- By the end of 2010, an estimated 260,821 African Americans ever diagnosed with AIDS had died in the United States.
African Americans face a number of challenges that contribute to the higher rates of HIV infection. The greater number of people living with HIV (prevalence) in African American communities and the fact that African Americans tend to have sex with partners of the same race/ethnicity means that they face a greater risk of HIV infection with each new sexual encounter.
Maybe they are advocating African Americans date outside their race as it is allegedly more likely that one or both of the sex partners is infected.
African American communities continue to experience higher rates of other sexually transmitted infections (STIs) compared with other racial/ethnic communities in the United States. Having an STI can significantly increase the chance of getting or transmitting HIV.
According to the CDC, Lack of awareness of HIV status can affect HIV rates in communities. Almost 85,000 HIV-infected people in the African American community in 2010 were unaware of their HIV status. Diagnosis late in the course of HIV infection is common, which results in missed opportunities to get early medical care and prevent transmission to others.
The poverty rate is higher among African Americans than other racial/ethnic groups. The socioeconomic issues associated with poverty—including limited access to high-quality health care, housing, and HIV prevention education—directly and indirectly increase the risk for HIV infection, and affect the health of people living with and at risk for HIV. These factors may explain why African Americans have worse outcomes on the HIV continuum of care, including lower rates of linkage to care, retention in care, being prescribed HIV treatment, and viral suppression. New data from 2010 indicate that 75% of HIV-infected African Americans aged 13 or older are linked to care, 48% are retained in care, 46% are prescribed antiretroviral therapy, and only 35% are virally suppressed.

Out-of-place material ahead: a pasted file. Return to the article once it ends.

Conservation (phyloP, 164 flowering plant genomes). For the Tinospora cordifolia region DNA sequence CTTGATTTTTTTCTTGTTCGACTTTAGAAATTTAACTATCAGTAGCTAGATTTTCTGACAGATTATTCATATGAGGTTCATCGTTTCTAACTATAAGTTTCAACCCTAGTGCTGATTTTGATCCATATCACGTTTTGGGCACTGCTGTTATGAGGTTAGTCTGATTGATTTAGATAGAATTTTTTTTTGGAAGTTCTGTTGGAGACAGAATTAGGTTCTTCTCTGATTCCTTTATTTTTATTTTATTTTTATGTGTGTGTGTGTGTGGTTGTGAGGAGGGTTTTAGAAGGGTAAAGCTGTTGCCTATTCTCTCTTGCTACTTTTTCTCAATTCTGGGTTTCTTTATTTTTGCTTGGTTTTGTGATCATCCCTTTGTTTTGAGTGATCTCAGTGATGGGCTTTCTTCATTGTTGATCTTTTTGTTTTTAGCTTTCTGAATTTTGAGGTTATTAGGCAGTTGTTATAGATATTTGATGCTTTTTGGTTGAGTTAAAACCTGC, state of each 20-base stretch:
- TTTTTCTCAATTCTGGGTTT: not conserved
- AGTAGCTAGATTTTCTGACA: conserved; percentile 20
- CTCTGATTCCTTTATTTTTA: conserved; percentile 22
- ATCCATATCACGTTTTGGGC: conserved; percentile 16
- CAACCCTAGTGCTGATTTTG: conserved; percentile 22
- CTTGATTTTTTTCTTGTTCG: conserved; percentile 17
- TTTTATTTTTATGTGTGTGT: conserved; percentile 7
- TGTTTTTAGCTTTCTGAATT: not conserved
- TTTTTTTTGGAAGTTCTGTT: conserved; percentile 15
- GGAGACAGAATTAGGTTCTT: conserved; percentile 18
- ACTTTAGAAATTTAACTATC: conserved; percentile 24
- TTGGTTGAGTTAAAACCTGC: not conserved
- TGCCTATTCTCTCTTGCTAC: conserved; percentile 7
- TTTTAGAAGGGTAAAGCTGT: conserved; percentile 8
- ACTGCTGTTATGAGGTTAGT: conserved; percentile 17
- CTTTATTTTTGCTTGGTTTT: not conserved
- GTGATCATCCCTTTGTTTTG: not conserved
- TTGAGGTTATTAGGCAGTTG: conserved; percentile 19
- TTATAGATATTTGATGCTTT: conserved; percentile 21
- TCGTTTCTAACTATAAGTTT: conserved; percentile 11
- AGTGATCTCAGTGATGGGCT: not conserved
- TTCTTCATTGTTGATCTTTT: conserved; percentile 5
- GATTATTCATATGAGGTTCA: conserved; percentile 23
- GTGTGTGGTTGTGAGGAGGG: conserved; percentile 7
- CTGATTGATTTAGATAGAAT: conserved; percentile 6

Stigma, fear, discrimination, homophobia, and negative perceptions about HIV testing can also place too many African Americans at higher risk. Many at risk for HIV fear discrimination and rejection more than infection and may choose not to seek testing.
Years ago scientists claim a few individuals carry a mutation known as CCR5-D-32 in the CCR5 gene, protecting them against these strains of HIV.
Today, the claim is Nanoparticles carrying a toxin found in bee venom can destroy human immunodeficiency virus (HIV) while leaving the surrounding cells unharmed.
Basically, scientists from the Washington School of Medicine claim that the bee venum contains a potent toxin called melittin which penetrates and fuses with the HIV virus and destroys its protective envelope. Normal human cells are allegedly too large to be effected by the melittin.
Most anti-HIV drugs inhibit the virus’s ability to replicate. This is an anti-replication strategy that does nothing to stop the infection, and many strains of the virus have found ways around these drugs and continue reproducing. Given this discovery, a new vaginal gel could possibly be used in places where HIV is prominent. It can be used as a preventative measure to stop the initial infection and prevent the spread of HIV.
The bee venom HIV study was published in the journal Antiviral Therapy.
Whether bee venom will eventually save the day, we should practice safe sex.